From Publishers Weekly
In a thrilling biography of one of Hollywood's great originals, Lennig strips away the legends surrounding director/actor Erich von Stroheim. A notorious fabricator, this master of silent films and actor in talkies and silents invented a past for himself as an Austrian nobleman with a distinguished military career. Actually, Stroheim, the son of a Jewish hatmaker, arrived penniless in New York in 1909 at age 24, crowning himself "von" on Ellis Island. In Austria, he had joined the army but was discharged after five months as unfit for military service. Puncturing the lingering myth that Stroheim became an assistant director on D.W. Griffith's Birth of a Nation, SUNY film professor emeritus Lennig, who did remarkable sleuthing in Austria, Paris and Hollywood, establishes that Stroheim was never even on the studio lot. Lennig convincingly portrays Stroheim as an exasperating, tragic, noble, partly self-destructive genius, doomed by Hollywood commercialism because he was an obsessive perfectionist and extravagant spender, a novelist at heart whose striving for full characterizations and intricate plotting led to gargantuan shooting scripts. Lennig compares the full prints of Stroheim's films with the disastrously truncated released versions, revealing the artistry that often ended up on the cutting-room floor. Best remembered as an actor for roles in Jean Renoir's La Grande Illusion (1937) and Billy Wilder's Sunset Boulevard (1950), Stroheim reveled in playing bad guys--crook, lecher, rapist, evil Hun, mad doctor--yet resented being typecast. Lennig reveals a complex man: caring and sentimental beneath the cynical aristocratic exterior; a religious mystic who renounced Judaism and assumed the mantle of Roman Catholicism, who went to fortune-tellers and made major career moves according to their advice. Lennig's masterful knowledge of film history and technique informs this penetrating biography. Photos. (Jan.)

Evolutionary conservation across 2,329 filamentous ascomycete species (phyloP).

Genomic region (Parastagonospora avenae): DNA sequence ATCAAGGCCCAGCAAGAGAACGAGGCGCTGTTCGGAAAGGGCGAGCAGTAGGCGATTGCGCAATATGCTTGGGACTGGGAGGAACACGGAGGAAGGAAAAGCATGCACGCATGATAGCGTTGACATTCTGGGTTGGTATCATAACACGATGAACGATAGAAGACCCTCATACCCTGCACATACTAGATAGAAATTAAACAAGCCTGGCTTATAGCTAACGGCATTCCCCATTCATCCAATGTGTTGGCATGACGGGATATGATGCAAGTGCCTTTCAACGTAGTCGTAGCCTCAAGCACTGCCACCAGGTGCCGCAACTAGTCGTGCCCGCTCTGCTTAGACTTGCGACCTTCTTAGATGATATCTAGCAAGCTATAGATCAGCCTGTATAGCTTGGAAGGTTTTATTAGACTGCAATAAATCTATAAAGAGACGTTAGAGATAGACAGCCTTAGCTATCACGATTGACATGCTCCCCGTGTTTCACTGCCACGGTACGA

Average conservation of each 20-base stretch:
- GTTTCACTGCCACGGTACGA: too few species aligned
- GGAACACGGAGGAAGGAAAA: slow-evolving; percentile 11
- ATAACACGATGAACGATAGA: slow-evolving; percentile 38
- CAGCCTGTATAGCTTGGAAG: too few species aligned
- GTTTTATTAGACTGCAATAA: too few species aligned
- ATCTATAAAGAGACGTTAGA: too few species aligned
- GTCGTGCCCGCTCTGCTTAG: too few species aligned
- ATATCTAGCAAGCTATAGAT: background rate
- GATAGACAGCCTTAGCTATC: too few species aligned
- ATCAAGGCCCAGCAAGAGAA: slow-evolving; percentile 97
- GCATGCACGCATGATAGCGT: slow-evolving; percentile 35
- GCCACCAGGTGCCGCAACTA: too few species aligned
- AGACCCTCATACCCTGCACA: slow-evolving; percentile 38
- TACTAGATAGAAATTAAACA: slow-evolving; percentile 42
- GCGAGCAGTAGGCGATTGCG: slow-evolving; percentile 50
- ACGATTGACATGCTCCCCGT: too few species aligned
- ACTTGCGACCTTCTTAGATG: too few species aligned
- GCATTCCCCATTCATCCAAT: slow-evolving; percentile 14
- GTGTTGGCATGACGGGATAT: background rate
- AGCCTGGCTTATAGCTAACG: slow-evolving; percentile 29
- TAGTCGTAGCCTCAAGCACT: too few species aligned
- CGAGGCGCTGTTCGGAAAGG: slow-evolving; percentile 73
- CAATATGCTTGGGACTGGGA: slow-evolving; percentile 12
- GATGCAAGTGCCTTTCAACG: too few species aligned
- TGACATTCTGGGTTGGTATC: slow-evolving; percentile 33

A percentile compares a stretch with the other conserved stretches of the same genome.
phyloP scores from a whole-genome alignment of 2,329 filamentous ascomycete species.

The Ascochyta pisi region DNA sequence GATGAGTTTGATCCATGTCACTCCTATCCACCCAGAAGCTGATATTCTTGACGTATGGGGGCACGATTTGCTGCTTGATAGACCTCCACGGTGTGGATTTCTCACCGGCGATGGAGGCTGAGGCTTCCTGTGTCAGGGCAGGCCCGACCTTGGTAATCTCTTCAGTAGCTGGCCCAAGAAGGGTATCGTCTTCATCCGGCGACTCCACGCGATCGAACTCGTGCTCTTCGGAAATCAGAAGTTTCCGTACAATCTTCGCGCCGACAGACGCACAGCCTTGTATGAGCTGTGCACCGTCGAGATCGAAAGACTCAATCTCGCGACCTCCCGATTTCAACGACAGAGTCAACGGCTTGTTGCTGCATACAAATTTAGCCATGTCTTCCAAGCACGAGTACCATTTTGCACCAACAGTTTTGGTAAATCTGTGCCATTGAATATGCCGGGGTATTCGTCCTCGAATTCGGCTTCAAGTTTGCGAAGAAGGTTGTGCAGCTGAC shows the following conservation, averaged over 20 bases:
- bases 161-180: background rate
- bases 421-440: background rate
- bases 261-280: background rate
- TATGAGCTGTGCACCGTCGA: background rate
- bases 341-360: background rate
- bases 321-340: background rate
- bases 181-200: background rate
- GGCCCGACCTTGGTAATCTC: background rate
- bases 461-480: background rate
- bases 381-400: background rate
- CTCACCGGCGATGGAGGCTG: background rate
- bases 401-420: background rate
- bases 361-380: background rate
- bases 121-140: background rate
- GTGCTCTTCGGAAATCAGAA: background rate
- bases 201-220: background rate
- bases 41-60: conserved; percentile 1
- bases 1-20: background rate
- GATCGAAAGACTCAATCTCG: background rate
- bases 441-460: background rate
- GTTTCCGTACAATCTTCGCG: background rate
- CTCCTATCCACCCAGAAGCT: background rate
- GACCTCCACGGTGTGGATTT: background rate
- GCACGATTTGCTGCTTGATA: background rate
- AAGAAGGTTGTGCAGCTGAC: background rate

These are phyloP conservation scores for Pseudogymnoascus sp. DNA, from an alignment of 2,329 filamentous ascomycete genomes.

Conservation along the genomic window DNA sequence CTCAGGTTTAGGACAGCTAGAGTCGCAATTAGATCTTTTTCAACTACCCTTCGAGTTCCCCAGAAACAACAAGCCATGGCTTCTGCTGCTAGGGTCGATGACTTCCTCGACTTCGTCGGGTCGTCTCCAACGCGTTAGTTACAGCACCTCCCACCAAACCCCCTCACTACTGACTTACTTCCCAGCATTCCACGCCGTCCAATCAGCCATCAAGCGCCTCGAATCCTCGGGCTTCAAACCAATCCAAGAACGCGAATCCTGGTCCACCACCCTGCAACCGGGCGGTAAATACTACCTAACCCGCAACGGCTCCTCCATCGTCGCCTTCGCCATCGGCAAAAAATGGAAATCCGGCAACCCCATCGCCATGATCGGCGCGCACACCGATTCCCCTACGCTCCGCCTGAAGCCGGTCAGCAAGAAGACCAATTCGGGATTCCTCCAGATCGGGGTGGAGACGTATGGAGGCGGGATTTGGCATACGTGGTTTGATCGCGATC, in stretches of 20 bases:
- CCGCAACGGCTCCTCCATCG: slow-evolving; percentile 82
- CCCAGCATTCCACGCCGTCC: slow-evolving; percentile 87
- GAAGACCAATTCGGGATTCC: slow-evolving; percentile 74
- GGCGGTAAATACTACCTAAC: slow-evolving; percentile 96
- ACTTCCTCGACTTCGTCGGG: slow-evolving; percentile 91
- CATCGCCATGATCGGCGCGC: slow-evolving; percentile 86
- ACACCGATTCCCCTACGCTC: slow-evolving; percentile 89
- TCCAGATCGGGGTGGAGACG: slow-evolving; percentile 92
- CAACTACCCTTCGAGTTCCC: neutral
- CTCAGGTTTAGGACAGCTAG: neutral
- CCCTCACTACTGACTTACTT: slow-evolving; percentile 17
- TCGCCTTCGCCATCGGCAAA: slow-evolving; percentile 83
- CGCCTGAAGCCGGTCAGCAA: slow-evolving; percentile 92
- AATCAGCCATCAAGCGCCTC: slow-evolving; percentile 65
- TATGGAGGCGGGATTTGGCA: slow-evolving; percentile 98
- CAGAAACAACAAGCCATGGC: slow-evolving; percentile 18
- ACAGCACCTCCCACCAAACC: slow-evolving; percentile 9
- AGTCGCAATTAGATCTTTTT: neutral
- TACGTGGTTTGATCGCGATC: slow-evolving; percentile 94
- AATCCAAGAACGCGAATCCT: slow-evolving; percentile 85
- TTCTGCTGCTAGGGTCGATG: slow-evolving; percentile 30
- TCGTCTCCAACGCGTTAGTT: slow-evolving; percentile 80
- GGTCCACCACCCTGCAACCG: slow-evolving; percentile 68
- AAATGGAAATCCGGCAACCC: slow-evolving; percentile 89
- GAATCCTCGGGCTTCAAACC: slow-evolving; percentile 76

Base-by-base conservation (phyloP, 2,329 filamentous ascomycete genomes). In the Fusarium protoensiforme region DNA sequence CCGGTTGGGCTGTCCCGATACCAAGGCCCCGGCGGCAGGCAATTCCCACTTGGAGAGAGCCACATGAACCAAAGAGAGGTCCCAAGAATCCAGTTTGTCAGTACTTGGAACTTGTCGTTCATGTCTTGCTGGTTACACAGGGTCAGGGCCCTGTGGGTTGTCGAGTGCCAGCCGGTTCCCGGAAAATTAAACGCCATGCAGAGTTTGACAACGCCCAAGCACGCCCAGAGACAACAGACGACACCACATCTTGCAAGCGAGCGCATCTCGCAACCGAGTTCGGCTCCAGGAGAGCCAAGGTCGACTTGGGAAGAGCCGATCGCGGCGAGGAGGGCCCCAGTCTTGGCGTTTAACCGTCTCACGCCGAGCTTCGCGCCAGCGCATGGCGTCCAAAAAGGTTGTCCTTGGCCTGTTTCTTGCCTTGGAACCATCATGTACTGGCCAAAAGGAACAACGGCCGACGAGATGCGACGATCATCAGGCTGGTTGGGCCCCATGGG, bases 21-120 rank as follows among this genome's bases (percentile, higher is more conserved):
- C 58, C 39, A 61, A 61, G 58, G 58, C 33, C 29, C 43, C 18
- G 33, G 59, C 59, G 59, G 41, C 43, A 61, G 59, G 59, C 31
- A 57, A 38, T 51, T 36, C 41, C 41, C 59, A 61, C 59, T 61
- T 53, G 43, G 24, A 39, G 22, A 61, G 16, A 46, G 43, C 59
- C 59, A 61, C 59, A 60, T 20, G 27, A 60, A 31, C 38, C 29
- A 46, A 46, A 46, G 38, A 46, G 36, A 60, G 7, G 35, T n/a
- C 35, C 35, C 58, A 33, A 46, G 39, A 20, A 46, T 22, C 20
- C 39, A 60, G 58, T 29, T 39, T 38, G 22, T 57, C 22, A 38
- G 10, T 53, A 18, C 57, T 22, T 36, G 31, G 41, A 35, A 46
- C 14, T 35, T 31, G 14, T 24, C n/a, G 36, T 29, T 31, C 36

Copyright 1999 Reed Business Information, Inc.
From Library Journal
Timed to coincide with Turner Classics' world premiere of a restored director's cut of Erich von Stroheim's silent masterpiece Greed, this book aims to puncture the Stroheim myths--myths that, to his liking, obscured his past and nonaristocratic origins. Better known to contemporary film audiences as an actor (Max in Sunset Boulevard was among his most famous roles), it is Stroheim's work as a director that is Lennig's (emeritus, film, SUNY at Albany) main focus. He devotes a chapter to each of the films he directed, including two of Stroheim's lost films. An extremely readable book, this biography manages to convey Lennig's appreciation of Stroheim's genius. Still, he doesn't shy away from exploring the affairs that forced Stroheim to act to support himself. (Always uncompromising, Stroheim tended to produce long movies resembling today's TV miniseries, because for him showing his film characters going through all the minutiae of daily life was crucial for character exposition.) Highly recommended for academic and large public libraries.-Marianne Cawley, Charleston Cty. Lib., SC
Copyright 2000 Reed Business Information, Inc.